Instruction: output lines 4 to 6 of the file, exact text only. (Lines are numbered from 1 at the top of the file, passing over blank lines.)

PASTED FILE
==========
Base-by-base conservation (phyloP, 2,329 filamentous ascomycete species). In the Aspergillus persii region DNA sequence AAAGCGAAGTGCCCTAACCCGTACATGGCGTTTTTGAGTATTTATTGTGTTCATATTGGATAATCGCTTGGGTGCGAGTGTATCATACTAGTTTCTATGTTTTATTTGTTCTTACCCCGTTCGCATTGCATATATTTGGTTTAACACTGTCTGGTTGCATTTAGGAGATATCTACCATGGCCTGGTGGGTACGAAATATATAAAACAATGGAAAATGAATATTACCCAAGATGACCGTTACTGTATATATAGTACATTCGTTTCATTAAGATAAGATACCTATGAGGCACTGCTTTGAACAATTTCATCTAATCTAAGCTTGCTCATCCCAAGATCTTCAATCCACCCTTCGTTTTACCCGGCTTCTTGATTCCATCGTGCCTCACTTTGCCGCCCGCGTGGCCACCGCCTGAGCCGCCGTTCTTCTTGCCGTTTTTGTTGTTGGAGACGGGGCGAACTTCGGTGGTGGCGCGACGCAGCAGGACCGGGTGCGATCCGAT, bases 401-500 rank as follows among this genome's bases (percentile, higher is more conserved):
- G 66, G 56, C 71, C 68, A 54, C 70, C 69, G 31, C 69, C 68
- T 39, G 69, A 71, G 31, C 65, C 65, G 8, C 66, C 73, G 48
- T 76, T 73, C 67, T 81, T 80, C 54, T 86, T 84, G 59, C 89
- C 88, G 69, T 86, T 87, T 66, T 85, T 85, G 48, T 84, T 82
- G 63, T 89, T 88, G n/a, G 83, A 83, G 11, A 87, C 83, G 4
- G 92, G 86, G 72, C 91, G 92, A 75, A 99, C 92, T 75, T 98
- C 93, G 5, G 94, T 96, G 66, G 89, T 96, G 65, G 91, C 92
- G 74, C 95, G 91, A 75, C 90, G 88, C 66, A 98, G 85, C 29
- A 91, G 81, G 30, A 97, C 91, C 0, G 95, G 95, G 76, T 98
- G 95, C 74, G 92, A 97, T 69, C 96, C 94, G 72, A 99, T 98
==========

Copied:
- T 76, T 73, C 67, T 81, T 80, C 54, T 86, T 84, G 59, C 89
- C 88, G 69, T 86, T 87, T 66, T 85, T 85, G 48, T 84, T 82
- G 63, T 89, T 88, G n/a, G 83, A 83, G 11, A 87, C 83, G 4